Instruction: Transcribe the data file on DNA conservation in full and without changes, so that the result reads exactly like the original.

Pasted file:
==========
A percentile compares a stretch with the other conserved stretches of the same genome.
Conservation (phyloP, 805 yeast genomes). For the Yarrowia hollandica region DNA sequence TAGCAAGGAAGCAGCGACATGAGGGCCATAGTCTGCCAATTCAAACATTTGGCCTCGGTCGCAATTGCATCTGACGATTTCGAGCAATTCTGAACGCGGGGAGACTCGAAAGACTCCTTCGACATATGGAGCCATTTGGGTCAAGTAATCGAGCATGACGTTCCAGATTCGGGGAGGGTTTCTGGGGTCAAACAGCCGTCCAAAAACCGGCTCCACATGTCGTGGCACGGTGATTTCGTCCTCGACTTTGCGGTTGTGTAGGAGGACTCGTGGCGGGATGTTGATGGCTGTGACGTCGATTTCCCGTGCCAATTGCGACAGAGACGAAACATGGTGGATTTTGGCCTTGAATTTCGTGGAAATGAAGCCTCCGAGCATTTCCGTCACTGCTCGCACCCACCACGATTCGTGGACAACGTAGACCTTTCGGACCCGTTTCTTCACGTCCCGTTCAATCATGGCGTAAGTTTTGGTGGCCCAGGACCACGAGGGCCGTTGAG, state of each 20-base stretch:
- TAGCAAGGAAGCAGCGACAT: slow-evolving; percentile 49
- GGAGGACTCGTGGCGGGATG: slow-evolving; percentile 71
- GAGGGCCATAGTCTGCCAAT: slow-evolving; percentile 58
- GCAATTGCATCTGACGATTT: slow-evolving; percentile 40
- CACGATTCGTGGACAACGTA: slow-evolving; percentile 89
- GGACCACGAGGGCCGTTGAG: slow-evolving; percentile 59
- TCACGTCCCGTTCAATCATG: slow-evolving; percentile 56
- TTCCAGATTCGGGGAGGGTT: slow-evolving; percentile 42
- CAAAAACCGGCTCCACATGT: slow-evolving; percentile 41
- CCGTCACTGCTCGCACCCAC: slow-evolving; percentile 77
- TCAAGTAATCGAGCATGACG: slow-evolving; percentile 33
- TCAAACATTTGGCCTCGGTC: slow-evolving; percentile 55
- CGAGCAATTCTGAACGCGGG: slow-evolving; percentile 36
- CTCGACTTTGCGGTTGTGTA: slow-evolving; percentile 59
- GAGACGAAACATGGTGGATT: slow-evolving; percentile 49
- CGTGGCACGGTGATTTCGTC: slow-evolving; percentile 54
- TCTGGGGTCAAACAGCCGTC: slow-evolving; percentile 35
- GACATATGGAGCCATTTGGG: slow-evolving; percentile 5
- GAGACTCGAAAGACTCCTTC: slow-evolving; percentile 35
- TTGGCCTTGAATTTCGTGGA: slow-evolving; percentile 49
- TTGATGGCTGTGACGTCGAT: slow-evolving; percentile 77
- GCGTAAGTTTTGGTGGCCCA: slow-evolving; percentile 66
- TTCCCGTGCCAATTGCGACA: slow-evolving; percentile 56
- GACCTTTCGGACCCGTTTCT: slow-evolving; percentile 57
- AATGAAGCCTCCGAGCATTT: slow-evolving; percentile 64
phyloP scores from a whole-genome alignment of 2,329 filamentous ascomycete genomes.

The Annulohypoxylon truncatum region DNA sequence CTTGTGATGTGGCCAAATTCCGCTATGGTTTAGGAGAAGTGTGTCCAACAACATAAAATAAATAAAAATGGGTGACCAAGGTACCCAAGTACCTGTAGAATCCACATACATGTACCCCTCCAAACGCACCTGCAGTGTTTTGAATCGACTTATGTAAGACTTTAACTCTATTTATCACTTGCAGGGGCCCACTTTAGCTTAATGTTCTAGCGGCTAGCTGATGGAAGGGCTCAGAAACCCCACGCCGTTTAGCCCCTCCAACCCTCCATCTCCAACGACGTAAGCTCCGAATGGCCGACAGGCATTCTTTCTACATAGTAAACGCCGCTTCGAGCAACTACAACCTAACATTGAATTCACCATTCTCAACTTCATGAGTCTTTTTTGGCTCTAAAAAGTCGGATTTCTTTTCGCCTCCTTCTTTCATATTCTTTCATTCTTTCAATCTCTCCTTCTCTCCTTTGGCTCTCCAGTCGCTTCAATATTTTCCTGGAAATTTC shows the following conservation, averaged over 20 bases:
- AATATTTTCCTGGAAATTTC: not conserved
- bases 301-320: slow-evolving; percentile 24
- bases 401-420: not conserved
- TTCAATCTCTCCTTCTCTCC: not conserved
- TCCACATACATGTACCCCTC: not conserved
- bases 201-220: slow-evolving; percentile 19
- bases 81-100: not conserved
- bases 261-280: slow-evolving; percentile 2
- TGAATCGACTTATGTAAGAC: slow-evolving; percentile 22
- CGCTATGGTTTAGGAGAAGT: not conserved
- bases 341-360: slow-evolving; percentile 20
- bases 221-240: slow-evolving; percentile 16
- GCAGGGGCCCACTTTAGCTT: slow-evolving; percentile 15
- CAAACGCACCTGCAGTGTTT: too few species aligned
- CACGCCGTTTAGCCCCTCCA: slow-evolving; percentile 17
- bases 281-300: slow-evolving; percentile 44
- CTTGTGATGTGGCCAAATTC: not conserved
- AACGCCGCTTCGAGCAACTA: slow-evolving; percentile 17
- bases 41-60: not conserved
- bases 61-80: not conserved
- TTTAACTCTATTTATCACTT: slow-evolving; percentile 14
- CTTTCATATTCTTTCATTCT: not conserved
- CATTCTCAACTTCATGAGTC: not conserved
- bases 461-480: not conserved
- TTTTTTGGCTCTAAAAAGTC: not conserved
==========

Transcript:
A percentile compares a stretch with the other conserved stretches of the same genome.
Conservation (phyloP, 805 yeast genomes). For the Yarrowia hollandica region DNA sequence TAGCAAGGAAGCAGCGACATGAGGGCCATAGTCTGCCAATTCAAACATTTGGCCTCGGTCGCAATTGCATCTGACGATTTCGAGCAATTCTGAACGCGGGGAGACTCGAAAGACTCCTTCGACATATGGAGCCATTTGGGTCAAGTAATCGAGCATGACGTTCCAGATTCGGGGAGGGTTTCTGGGGTCAAACAGCCGTCCAAAAACCGGCTCCACATGTCGTGGCACGGTGATTTCGTCCTCGACTTTGCGGTTGTGTAGGAGGACTCGTGGCGGGATGTTGATGGCTGTGACGTCGATTTCCCGTGCCAATTGCGACAGAGACGAAACATGGTGGATTTTGGCCTTGAATTTCGTGGAAATGAAGCCTCCGAGCATTTCCGTCACTGCTCGCACCCACCACGATTCGTGGACAACGTAGACCTTTCGGACCCGTTTCTTCACGTCCCGTTCAATCATGGCGTAAGTTTTGGTGGCCCAGGACCACGAGGGCCGTTGAG, state of each 20-base stretch:
- TAGCAAGGAAGCAGCGACAT: slow-evolving; percentile 49
- GGAGGACTCGTGGCGGGATG: slow-evolving; percentile 71
- GAGGGCCATAGTCTGCCAAT: slow-evolving; percentile 58
- GCAATTGCATCTGACGATTT: slow-evolving; percentile 40
- CACGATTCGTGGACAACGTA: slow-evolving; percentile 89
- GGACCACGAGGGCCGTTGAG: slow-evolving; percentile 59
- TCACGTCCCGTTCAATCATG: slow-evolving; percentile 56
- TTCCAGATTCGGGGAGGGTT: slow-evolving; percentile 42
- CAAAAACCGGCTCCACATGT: slow-evolving; percentile 41
- CCGTCACTGCTCGCACCCAC: slow-evolving; percentile 77
- TCAAGTAATCGAGCATGACG: slow-evolving; percentile 33
- TCAAACATTTGGCCTCGGTC: slow-evolving; percentile 55
- CGAGCAATTCTGAACGCGGG: slow-evolving; percentile 36
- CTCGACTTTGCGGTTGTGTA: slow-evolving; percentile 59
- GAGACGAAACATGGTGGATT: slow-evolving; percentile 49
- CGTGGCACGGTGATTTCGTC: slow-evolving; percentile 54
- TCTGGGGTCAAACAGCCGTC: slow-evolving; percentile 35
- GACATATGGAGCCATTTGGG: slow-evolving; percentile 5
- GAGACTCGAAAGACTCCTTC: slow-evolving; percentile 35
- TTGGCCTTGAATTTCGTGGA: slow-evolving; percentile 49
- TTGATGGCTGTGACGTCGAT: slow-evolving; percentile 77
- GCGTAAGTTTTGGTGGCCCA: slow-evolving; percentile 66
- TTCCCGTGCCAATTGCGACA: slow-evolving; percentile 56
- GACCTTTCGGACCCGTTTCT: slow-evolving; percentile 57
- AATGAAGCCTCCGAGCATTT: slow-evolving; percentile 64
phyloP scores from a whole-genome alignment of 2,329 filamentous ascomycete genomes.

The Annulohypoxylon truncatum region DNA sequence CTTGTGATGTGGCCAAATTCCGCTATGGTTTAGGAGAAGTGTGTCCAACAACATAAAATAAATAAAAATGGGTGACCAAGGTACCCAAGTACCTGTAGAATCCACATACATGTACCCCTCCAAACGCACCTGCAGTGTTTTGAATCGACTTATGTAAGACTTTAACTCTATTTATCACTTGCAGGGGCCCACTTTAGCTTAATGTTCTAGCGGCTAGCTGATGGAAGGGCTCAGAAACCCCACGCCGTTTAGCCCCTCCAACCCTCCATCTCCAACGACGTAAGCTCCGAATGGCCGACAGGCATTCTTTCTACATAGTAAACGCCGCTTCGAGCAACTACAACCTAACATTGAATTCACCATTCTCAACTTCATGAGTCTTTTTTGGCTCTAAAAAGTCGGATTTCTTTTCGCCTCCTTCTTTCATATTCTTTCATTCTTTCAATCTCTCCTTCTCTCCTTTGGCTCTCCAGTCGCTTCAATATTTTCCTGGAAATTTC shows the following conservation, averaged over 20 bases:
- AATATTTTCCTGGAAATTTC: not conserved
- bases 301-320: slow-evolving; percentile 24
- bases 401-420: not conserved
- TTCAATCTCTCCTTCTCTCC: not conserved
- TCCACATACATGTACCCCTC: not conserved
- bases 201-220: slow-evolving; percentile 19
- bases 81-100: not conserved
- bases 261-280: slow-evolving; percentile 2
- TGAATCGACTTATGTAAGAC: slow-evolving; percentile 22
- CGCTATGGTTTAGGAGAAGT: not conserved
- bases 341-360: slow-evolving; percentile 20
- bases 221-240: slow-evolving; percentile 16
- GCAGGGGCCCACTTTAGCTT: slow-evolving; percentile 15
- CAAACGCACCTGCAGTGTTT: too few species aligned
- CACGCCGTTTAGCCCCTCCA: slow-evolving; percentile 17
- bases 281-300: slow-evolving; percentile 44
- CTTGTGATGTGGCCAAATTC: not conserved
- AACGCCGCTTCGAGCAACTA: slow-evolving; percentile 17
- bases 41-60: not conserved
- bases 61-80: not conserved
- TTTAACTCTATTTATCACTT: slow-evolving; percentile 14
- CTTTCATATTCTTTCATTCT: not conserved
- CATTCTCAACTTCATGAGTC: not conserved
- bases 461-480: not conserved
- TTTTTTGGCTCTAAAAAGTC: not conserved